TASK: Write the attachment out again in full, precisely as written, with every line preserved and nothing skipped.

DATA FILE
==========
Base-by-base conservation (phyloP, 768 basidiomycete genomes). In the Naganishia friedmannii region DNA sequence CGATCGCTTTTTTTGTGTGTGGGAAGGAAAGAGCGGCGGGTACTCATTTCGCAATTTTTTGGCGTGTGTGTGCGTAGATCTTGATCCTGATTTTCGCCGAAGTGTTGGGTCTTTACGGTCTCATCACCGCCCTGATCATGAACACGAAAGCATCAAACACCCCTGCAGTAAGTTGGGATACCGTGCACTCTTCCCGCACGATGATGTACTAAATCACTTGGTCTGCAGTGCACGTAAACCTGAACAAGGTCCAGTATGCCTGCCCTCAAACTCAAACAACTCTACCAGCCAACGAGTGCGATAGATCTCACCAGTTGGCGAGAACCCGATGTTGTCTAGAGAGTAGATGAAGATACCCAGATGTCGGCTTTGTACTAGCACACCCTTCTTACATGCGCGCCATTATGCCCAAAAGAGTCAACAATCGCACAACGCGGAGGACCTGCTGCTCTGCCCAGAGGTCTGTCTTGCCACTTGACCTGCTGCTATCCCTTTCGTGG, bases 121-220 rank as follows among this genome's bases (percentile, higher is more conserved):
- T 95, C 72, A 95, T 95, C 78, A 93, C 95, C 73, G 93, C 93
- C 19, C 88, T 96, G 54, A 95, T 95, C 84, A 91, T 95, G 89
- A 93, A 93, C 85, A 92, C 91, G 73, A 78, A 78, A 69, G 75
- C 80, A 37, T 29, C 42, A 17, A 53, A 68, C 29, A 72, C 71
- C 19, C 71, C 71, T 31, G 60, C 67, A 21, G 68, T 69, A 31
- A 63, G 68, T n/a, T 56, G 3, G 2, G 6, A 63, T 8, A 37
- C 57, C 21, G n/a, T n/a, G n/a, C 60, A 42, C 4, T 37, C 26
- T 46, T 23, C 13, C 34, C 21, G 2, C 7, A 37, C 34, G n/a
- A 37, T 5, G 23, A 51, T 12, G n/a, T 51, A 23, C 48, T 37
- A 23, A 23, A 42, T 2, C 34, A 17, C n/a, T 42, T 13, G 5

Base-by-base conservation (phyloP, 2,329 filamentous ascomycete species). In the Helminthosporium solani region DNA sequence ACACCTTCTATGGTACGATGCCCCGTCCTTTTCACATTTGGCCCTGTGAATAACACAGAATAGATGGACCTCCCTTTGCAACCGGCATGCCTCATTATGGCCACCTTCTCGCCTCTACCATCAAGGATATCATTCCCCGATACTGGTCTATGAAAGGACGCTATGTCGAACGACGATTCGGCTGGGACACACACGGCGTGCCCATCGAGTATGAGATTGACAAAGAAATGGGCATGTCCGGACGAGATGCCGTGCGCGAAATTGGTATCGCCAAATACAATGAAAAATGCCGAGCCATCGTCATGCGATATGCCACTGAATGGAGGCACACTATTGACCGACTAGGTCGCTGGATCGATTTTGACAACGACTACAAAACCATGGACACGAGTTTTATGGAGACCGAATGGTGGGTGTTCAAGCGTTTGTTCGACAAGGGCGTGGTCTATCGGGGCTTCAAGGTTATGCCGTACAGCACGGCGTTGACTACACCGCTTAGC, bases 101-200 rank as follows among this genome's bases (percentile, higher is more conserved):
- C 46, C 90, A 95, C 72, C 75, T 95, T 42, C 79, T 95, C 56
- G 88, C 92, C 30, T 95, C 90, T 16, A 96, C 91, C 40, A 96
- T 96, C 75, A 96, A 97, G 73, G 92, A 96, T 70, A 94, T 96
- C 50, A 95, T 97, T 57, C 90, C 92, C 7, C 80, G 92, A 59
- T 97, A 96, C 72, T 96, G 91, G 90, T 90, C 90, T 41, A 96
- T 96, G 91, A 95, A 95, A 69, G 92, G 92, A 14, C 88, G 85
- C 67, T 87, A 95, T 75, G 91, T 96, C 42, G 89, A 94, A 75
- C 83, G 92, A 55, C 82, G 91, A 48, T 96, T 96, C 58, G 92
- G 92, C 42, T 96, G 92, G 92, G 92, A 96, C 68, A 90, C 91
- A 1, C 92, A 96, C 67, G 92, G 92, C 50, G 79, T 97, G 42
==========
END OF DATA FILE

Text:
Base-by-base conservation (phyloP, 768 basidiomycete genomes). In the Naganishia friedmannii region DNA sequence CGATCGCTTTTTTTGTGTGTGGGAAGGAAAGAGCGGCGGGTACTCATTTCGCAATTTTTTGGCGTGTGTGTGCGTAGATCTTGATCCTGATTTTCGCCGAAGTGTTGGGTCTTTACGGTCTCATCACCGCCCTGATCATGAACACGAAAGCATCAAACACCCCTGCAGTAAGTTGGGATACCGTGCACTCTTCCCGCACGATGATGTACTAAATCACTTGGTCTGCAGTGCACGTAAACCTGAACAAGGTCCAGTATGCCTGCCCTCAAACTCAAACAACTCTACCAGCCAACGAGTGCGATAGATCTCACCAGTTGGCGAGAACCCGATGTTGTCTAGAGAGTAGATGAAGATACCCAGATGTCGGCTTTGTACTAGCACACCCTTCTTACATGCGCGCCATTATGCCCAAAAGAGTCAACAATCGCACAACGCGGAGGACCTGCTGCTCTGCCCAGAGGTCTGTCTTGCCACTTGACCTGCTGCTATCCCTTTCGTGG, bases 121-220 rank as follows among this genome's bases (percentile, higher is more conserved):
- T 95, C 72, A 95, T 95, C 78, A 93, C 95, C 73, G 93, C 93
- C 19, C 88, T 96, G 54, A 95, T 95, C 84, A 91, T 95, G 89
- A 93, A 93, C 85, A 92, C 91, G 73, A 78, A 78, A 69, G 75
- C 80, A 37, T 29, C 42, A 17, A 53, A 68, C 29, A 72, C 71
- C 19, C 71, C 71, T 31, G 60, C 67, A 21, G 68, T 69, A 31
- A 63, G 68, T n/a, T 56, G 3, G 2, G 6, A 63, T 8, A 37
- C 57, C 21, G n/a, T n/a, G n/a, C 60, A 42, C 4, T 37, C 26
- T 46, T 23, C 13, C 34, C 21, G 2, C 7, A 37, C 34, G n/a
- A 37, T 5, G 23, A 51, T 12, G n/a, T 51, A 23, C 48, T 37
- A 23, A 23, A 42, T 2, C 34, A 17, C n/a, T 42, T 13, G 5

Base-by-base conservation (phyloP, 2,329 filamentous ascomycete species). In the Helminthosporium solani region DNA sequence ACACCTTCTATGGTACGATGCCCCGTCCTTTTCACATTTGGCCCTGTGAATAACACAGAATAGATGGACCTCCCTTTGCAACCGGCATGCCTCATTATGGCCACCTTCTCGCCTCTACCATCAAGGATATCATTCCCCGATACTGGTCTATGAAAGGACGCTATGTCGAACGACGATTCGGCTGGGACACACACGGCGTGCCCATCGAGTATGAGATTGACAAAGAAATGGGCATGTCCGGACGAGATGCCGTGCGCGAAATTGGTATCGCCAAATACAATGAAAAATGCCGAGCCATCGTCATGCGATATGCCACTGAATGGAGGCACACTATTGACCGACTAGGTCGCTGGATCGATTTTGACAACGACTACAAAACCATGGACACGAGTTTTATGGAGACCGAATGGTGGGTGTTCAAGCGTTTGTTCGACAAGGGCGTGGTCTATCGGGGCTTCAAGGTTATGCCGTACAGCACGGCGTTGACTACACCGCTTAGC, bases 101-200 rank as follows among this genome's bases (percentile, higher is more conserved):
- C 46, C 90, A 95, C 72, C 75, T 95, T 42, C 79, T 95, C 56
- G 88, C 92, C 30, T 95, C 90, T 16, A 96, C 91, C 40, A 96
- T 96, C 75, A 96, A 97, G 73, G 92, A 96, T 70, A 94, T 96
- C 50, A 95, T 97, T 57, C 90, C 92, C 7, C 80, G 92, A 59
- T 97, A 96, C 72, T 96, G 91, G 90, T 90, C 90, T 41, A 96
- T 96, G 91, A 95, A 95, A 69, G 92, G 92, A 14, C 88, G 85
- C 67, T 87, A 95, T 75, G 91, T 96, C 42, G 89, A 94, A 75
- C 83, G 92, A 55, C 82, G 91, A 48, T 96, T 96, C 58, G 92
- G 92, C 42, T 96, G 92, G 92, G 92, A 96, C 68, A 90, C 91
- A 1, C 92, A 96, C 67, G 92, G 92, C 50, G 79, T 97, G 42